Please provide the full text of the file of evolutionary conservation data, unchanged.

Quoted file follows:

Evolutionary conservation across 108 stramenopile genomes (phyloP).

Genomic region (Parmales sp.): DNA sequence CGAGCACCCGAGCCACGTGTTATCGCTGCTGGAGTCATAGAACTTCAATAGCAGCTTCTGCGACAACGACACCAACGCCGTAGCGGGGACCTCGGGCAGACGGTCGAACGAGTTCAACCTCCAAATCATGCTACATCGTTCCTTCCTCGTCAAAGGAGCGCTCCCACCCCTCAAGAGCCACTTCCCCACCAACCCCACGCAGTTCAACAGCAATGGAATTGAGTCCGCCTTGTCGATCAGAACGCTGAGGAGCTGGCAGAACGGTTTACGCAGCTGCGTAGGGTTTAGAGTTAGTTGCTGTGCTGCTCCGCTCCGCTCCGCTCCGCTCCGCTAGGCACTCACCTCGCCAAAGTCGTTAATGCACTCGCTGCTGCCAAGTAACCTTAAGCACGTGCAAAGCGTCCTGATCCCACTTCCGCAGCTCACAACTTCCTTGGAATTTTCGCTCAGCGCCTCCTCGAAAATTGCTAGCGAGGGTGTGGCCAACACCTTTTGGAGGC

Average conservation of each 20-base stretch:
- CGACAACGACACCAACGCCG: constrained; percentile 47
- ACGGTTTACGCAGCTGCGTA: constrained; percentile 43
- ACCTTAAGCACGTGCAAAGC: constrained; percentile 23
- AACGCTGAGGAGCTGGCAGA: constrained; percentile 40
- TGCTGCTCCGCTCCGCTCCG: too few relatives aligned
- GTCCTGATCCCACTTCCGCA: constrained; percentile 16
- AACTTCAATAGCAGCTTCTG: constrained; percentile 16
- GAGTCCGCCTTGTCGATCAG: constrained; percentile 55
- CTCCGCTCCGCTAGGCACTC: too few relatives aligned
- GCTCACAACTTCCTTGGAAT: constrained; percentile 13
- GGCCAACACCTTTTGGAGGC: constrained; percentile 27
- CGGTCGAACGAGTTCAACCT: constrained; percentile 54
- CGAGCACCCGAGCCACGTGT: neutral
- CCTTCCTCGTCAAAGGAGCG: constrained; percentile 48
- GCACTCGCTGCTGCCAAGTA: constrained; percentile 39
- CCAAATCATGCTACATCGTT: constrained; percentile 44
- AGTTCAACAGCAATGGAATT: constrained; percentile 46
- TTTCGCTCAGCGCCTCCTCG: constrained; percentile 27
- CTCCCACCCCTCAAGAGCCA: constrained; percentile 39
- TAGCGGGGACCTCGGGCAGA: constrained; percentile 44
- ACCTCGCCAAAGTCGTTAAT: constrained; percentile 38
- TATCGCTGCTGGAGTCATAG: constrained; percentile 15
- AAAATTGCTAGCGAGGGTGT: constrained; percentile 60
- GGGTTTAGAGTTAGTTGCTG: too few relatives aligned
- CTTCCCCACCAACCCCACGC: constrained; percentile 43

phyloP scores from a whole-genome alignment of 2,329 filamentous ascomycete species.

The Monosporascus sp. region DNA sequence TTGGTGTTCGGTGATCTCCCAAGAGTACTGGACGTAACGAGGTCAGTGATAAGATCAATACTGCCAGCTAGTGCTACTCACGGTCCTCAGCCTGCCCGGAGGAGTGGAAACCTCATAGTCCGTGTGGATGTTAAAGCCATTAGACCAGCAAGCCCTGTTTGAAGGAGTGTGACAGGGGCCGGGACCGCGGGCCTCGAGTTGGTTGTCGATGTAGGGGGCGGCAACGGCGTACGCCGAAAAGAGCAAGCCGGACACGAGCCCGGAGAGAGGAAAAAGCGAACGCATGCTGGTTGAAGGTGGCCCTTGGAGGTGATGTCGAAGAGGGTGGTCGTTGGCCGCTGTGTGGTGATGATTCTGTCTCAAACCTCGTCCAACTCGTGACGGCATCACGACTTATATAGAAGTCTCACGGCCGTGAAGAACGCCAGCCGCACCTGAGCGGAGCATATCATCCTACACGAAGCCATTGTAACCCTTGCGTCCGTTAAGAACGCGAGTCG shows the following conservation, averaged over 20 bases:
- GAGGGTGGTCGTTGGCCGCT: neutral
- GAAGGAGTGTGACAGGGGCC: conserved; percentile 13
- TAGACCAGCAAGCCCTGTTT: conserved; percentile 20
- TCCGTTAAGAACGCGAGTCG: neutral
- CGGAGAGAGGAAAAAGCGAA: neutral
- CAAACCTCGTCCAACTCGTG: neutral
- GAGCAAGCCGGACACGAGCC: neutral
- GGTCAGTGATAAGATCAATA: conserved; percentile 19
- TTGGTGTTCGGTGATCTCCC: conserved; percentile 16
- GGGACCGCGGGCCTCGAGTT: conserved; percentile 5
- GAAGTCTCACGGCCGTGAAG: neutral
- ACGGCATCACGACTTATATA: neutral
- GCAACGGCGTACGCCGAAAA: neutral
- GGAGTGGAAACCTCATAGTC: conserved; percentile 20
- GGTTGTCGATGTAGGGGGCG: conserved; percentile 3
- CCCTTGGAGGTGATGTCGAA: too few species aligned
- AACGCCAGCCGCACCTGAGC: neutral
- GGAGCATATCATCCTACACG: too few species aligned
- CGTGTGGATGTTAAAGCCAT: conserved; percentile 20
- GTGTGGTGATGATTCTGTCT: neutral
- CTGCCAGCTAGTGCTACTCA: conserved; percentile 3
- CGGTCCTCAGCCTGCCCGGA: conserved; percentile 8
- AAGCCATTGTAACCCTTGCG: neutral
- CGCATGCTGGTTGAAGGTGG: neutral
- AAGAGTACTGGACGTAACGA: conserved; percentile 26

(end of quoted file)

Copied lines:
Evolutionary conservation across 108 stramenopile genomes (phyloP).

Genomic region (Parmales sp.): DNA sequence CGAGCACCCGAGCCACGTGTTATCGCTGCTGGAGTCATAGAACTTCAATAGCAGCTTCTGCGACAACGACACCAACGCCGTAGCGGGGACCTCGGGCAGACGGTCGAACGAGTTCAACCTCCAAATCATGCTACATCGTTCCTTCCTCGTCAAAGGAGCGCTCCCACCCCTCAAGAGCCACTTCCCCACCAACCCCACGCAGTTCAACAGCAATGGAATTGAGTCCGCCTTGTCGATCAGAACGCTGAGGAGCTGGCAGAACGGTTTACGCAGCTGCGTAGGGTTTAGAGTTAGTTGCTGTGCTGCTCCGCTCCGCTCCGCTCCGCTCCGCTAGGCACTCACCTCGCCAAAGTCGTTAATGCACTCGCTGCTGCCAAGTAACCTTAAGCACGTGCAAAGCGTCCTGATCCCACTTCCGCAGCTCACAACTTCCTTGGAATTTTCGCTCAGCGCCTCCTCGAAAATTGCTAGCGAGGGTGTGGCCAACACCTTTTGGAGGC

Average conservation of each 20-base stretch:
- CGACAACGACACCAACGCCG: constrained; percentile 47
- ACGGTTTACGCAGCTGCGTA: constrained; percentile 43
- ACCTTAAGCACGTGCAAAGC: constrained; percentile 23
- AACGCTGAGGAGCTGGCAGA: constrained; percentile 40
- TGCTGCTCCGCTCCGCTCCG: too few relatives aligned
- GTCCTGATCCCACTTCCGCA: constrained; percentile 16
- AACTTCAATAGCAGCTTCTG: constrained; percentile 16
- GAGTCCGCCTTGTCGATCAG: constrained; percentile 55
- CTCCGCTCCGCTAGGCACTC: too few relatives aligned
- GCTCACAACTTCCTTGGAAT: constrained; percentile 13
- GGCCAACACCTTTTGGAGGC: constrained; percentile 27
- CGGTCGAACGAGTTCAACCT: constrained; percentile 54
- CGAGCACCCGAGCCACGTGT: neutral
- CCTTCCTCGTCAAAGGAGCG: constrained; percentile 48
- GCACTCGCTGCTGCCAAGTA: constrained; percentile 39
- CCAAATCATGCTACATCGTT: constrained; percentile 44
- AGTTCAACAGCAATGGAATT: constrained; percentile 46
- TTTCGCTCAGCGCCTCCTCG: constrained; percentile 27
- CTCCCACCCCTCAAGAGCCA: constrained; percentile 39
- TAGCGGGGACCTCGGGCAGA: constrained; percentile 44
- ACCTCGCCAAAGTCGTTAAT: constrained; percentile 38
- TATCGCTGCTGGAGTCATAG: constrained; percentile 15
- AAAATTGCTAGCGAGGGTGT: constrained; percentile 60
- GGGTTTAGAGTTAGTTGCTG: too few relatives aligned
- CTTCCCCACCAACCCCACGC: constrained; percentile 43

phyloP scores from a whole-genome alignment of 2,329 filamentous ascomycete species.

The Monosporascus sp. region DNA sequence TTGGTGTTCGGTGATCTCCCAAGAGTACTGGACGTAACGAGGTCAGTGATAAGATCAATACTGCCAGCTAGTGCTACTCACGGTCCTCAGCCTGCCCGGAGGAGTGGAAACCTCATAGTCCGTGTGGATGTTAAAGCCATTAGACCAGCAAGCCCTGTTTGAAGGAGTGTGACAGGGGCCGGGACCGCGGGCCTCGAGTTGGTTGTCGATGTAGGGGGCGGCAACGGCGTACGCCGAAAAGAGCAAGCCGGACACGAGCCCGGAGAGAGGAAAAAGCGAACGCATGCTGGTTGAAGGTGGCCCTTGGAGGTGATGTCGAAGAGGGTGGTCGTTGGCCGCTGTGTGGTGATGATTCTGTCTCAAACCTCGTCCAACTCGTGACGGCATCACGACTTATATAGAAGTCTCACGGCCGTGAAGAACGCCAGCCGCACCTGAGCGGAGCATATCATCCTACACGAAGCCATTGTAACCCTTGCGTCCGTTAAGAACGCGAGTCG shows the following conservation, averaged over 20 bases:
- GAGGGTGGTCGTTGGCCGCT: neutral
- GAAGGAGTGTGACAGGGGCC: conserved; percentile 13
- TAGACCAGCAAGCCCTGTTT: conserved; percentile 20
- TCCGTTAAGAACGCGAGTCG: neutral
- CGGAGAGAGGAAAAAGCGAA: neutral
- CAAACCTCGTCCAACTCGTG: neutral
- GAGCAAGCCGGACACGAGCC: neutral
- GGTCAGTGATAAGATCAATA: conserved; percentile 19
- TTGGTGTTCGGTGATCTCCC: conserved; percentile 16
- GGGACCGCGGGCCTCGAGTT: conserved; percentile 5
- GAAGTCTCACGGCCGTGAAG: neutral
- ACGGCATCACGACTTATATA: neutral
- GCAACGGCGTACGCCGAAAA: neutral
- GGAGTGGAAACCTCATAGTC: conserved; percentile 20
- GGTTGTCGATGTAGGGGGCG: conserved; percentile 3
- CCCTTGGAGGTGATGTCGAA: too few species aligned
- AACGCCAGCCGCACCTGAGC: neutral
- GGAGCATATCATCCTACACG: too few species aligned
- CGTGTGGATGTTAAAGCCAT: conserved; percentile 20
- GTGTGGTGATGATTCTGTCT: neutral
- CTGCCAGCTAGTGCTACTCA: conserved; percentile 3
- CGGTCCTCAGCCTGCCCGGA: conserved; percentile 8
- AAGCCATTGTAACCCTTGCG: neutral
- CGCATGCTGGTTGAAGGTGG: neutral
- AAGAGTACTGGACGTAACGA: conserved; percentile 26